October 20— Full Hunter’s Moon at 10:57 a.m. Learn how this Moon got its name in our short video!
October 21–22—This year’s Orionid meteor shower is expected to peak early this morning. Unfortunately, the Moon is less than one day past full, and its glare will very likely spoil the view. Under better conditions, up to 20 swift meteors might be seen per hour. The meteors of this annual display have paths that appear to radiate from a spot between Gemini and Orion. Fewer Orionids might be seen on the nights leading up to the peak, especially on the mornings of October 17th and 18th after the bright gibbous Moon has set. A few Orionids can actually appear as early as the start of October and as late as November 7th or so.
October 25—Mercury reaches “greatest western elongation” at magnitude -0.6 this morning. Although only 18° from the Sun, for several days surrounding the 25th, the planet will rise before the morning twilight, making this the year’s most favorable morning apparition for observers in mid-northern latitudes. Brightening to -0.8, Mercury will pass 4° to the left of sparkly Spica on November 2nd.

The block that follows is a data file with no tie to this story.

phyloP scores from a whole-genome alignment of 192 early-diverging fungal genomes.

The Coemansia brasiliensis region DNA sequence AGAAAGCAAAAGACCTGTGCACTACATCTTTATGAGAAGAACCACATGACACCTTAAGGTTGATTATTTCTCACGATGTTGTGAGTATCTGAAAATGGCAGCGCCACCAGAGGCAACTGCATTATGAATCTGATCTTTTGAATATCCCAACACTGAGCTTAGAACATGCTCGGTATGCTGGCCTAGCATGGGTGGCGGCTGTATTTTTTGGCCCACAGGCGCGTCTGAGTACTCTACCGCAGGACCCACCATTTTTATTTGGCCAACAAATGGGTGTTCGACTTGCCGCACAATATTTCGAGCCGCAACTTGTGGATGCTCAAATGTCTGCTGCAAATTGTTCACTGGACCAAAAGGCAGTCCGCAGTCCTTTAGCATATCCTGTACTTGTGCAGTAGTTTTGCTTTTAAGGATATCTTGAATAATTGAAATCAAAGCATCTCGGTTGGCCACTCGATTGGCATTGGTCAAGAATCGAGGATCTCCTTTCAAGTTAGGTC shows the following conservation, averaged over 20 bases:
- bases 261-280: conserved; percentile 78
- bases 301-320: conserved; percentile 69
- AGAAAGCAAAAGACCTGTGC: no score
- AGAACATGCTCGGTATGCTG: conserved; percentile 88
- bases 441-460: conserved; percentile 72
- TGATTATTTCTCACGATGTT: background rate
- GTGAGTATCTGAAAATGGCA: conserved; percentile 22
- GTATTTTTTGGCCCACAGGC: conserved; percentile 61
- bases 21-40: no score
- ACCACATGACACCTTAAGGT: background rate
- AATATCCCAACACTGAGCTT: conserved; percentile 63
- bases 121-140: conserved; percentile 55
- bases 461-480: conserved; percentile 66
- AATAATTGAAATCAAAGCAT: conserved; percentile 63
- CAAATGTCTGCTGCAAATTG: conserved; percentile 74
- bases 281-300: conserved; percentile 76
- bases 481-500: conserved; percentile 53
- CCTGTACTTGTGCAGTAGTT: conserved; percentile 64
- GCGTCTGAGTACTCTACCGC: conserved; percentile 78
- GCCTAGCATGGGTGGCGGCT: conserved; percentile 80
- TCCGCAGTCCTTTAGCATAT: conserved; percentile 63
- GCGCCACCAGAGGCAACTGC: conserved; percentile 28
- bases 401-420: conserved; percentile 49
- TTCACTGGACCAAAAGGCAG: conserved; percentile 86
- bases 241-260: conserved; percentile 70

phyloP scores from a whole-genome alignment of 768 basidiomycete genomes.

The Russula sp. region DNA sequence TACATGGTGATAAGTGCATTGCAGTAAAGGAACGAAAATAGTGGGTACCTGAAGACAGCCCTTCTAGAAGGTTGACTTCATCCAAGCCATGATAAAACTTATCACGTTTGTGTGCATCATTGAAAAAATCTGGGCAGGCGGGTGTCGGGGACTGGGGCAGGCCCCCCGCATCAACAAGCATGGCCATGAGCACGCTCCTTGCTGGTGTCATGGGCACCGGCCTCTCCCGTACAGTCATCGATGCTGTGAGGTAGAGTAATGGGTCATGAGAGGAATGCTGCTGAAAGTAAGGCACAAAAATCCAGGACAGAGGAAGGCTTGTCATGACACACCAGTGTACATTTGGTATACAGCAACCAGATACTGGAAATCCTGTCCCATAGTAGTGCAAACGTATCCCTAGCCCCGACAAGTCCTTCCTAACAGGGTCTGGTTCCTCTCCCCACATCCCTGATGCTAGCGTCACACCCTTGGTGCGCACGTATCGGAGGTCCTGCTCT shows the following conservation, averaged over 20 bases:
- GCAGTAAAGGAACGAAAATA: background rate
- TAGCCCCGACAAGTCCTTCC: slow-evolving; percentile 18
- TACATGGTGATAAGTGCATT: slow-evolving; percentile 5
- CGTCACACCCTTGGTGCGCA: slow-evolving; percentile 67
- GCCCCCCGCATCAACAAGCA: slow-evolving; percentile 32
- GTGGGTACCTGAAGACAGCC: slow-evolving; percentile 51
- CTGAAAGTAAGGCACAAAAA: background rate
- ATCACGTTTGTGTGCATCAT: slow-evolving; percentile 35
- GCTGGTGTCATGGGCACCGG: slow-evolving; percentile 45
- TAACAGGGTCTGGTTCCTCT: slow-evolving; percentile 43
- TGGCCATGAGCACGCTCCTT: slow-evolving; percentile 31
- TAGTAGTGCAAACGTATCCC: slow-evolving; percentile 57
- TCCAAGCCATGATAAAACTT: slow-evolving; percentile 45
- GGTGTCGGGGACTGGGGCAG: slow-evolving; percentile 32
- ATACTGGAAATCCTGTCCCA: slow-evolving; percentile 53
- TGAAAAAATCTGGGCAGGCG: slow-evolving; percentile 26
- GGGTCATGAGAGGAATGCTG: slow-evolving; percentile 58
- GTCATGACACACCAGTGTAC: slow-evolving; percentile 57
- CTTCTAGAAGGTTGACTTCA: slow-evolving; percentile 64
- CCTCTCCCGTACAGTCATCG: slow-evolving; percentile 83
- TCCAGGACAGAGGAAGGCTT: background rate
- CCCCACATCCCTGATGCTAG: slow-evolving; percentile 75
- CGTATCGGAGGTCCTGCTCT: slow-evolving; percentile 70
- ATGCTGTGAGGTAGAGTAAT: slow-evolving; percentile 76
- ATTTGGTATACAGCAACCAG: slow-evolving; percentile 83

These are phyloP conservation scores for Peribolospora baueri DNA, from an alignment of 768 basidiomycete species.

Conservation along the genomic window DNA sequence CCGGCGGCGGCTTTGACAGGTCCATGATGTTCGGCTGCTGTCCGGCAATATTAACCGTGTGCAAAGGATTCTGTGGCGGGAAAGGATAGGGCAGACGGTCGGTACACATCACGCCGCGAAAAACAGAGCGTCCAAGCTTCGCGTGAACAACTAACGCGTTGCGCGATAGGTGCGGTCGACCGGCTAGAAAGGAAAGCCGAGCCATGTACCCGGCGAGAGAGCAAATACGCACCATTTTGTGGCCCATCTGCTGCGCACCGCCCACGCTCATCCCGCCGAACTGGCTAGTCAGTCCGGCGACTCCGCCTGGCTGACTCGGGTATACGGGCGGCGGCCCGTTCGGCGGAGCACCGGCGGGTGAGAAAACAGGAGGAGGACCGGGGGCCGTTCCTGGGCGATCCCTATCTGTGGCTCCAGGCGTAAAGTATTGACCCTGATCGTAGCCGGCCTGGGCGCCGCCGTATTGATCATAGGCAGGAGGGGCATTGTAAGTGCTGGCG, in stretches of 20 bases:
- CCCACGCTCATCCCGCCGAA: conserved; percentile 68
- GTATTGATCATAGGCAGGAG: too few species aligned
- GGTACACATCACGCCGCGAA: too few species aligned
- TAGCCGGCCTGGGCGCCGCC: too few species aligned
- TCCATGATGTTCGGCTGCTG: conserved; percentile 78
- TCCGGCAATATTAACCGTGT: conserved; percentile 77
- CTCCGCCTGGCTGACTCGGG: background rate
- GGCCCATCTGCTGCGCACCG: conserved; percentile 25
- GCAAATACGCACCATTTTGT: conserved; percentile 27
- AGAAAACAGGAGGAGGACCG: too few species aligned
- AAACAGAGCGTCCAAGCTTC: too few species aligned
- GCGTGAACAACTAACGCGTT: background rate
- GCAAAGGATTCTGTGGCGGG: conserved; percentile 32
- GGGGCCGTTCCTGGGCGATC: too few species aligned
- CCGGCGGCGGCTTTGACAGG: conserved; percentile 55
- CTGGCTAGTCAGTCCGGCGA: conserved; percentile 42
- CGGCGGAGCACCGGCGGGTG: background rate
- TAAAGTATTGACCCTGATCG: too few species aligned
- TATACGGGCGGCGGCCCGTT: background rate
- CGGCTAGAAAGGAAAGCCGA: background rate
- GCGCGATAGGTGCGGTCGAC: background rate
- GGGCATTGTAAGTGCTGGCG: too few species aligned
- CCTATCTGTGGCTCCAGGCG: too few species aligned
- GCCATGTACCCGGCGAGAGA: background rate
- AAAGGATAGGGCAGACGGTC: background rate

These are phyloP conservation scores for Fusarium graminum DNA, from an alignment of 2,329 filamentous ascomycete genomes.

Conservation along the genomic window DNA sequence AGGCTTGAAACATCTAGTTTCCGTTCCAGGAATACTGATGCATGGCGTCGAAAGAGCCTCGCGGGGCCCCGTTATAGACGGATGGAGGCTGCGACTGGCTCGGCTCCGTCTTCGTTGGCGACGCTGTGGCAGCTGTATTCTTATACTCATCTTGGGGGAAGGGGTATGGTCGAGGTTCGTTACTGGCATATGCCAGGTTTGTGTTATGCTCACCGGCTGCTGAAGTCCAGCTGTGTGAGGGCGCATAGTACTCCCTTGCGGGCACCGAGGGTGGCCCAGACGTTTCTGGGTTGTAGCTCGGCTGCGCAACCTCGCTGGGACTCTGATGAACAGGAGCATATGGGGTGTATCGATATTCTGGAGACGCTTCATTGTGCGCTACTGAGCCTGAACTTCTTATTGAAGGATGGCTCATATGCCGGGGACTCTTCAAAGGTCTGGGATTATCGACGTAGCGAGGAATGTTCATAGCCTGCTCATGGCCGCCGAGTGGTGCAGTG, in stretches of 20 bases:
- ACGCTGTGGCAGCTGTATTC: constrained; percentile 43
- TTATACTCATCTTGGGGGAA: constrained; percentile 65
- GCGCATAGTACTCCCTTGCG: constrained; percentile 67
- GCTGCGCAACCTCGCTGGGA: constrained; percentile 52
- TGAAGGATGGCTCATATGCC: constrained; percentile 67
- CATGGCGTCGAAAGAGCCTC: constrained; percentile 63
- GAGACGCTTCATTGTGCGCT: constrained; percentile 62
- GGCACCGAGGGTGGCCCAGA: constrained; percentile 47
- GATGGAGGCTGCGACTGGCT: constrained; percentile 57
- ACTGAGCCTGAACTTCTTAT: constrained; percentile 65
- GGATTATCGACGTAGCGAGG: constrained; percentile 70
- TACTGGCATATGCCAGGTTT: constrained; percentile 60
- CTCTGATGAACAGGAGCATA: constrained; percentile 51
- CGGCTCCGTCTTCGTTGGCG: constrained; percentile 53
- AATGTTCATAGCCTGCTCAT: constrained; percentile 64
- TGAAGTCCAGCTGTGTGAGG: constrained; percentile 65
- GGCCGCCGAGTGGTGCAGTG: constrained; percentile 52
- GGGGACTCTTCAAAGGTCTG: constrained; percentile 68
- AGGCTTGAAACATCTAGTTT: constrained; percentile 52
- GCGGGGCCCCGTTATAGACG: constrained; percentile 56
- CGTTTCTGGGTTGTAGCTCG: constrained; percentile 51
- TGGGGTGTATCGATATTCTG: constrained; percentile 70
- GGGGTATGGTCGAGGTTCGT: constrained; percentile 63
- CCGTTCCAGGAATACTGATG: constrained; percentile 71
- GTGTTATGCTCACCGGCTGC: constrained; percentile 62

October 28—Last Quarter Moon at 4:05 p.m. In this phase, the Moon looks like a half-Moon in the sky. One-half of the Moon is illuminated by direct sunlight while the illuminated part is decreasing.
October 29—Venus, resplendent at magnitude -4.6, arrives at its greatest eastern elongation, or greatest angular distance east of the Sun (47°). But the planet is so far south on the celestial sphere that it remains fairly low, just 12° above the southwest horizon 45 minutes after sunset.
By Farmers’ Almanac Astronomer Joe Rao. This calendar is adapted from “Skylog,” a regular feature appearing in Natural History magazine written by Mr. Rao since 1995.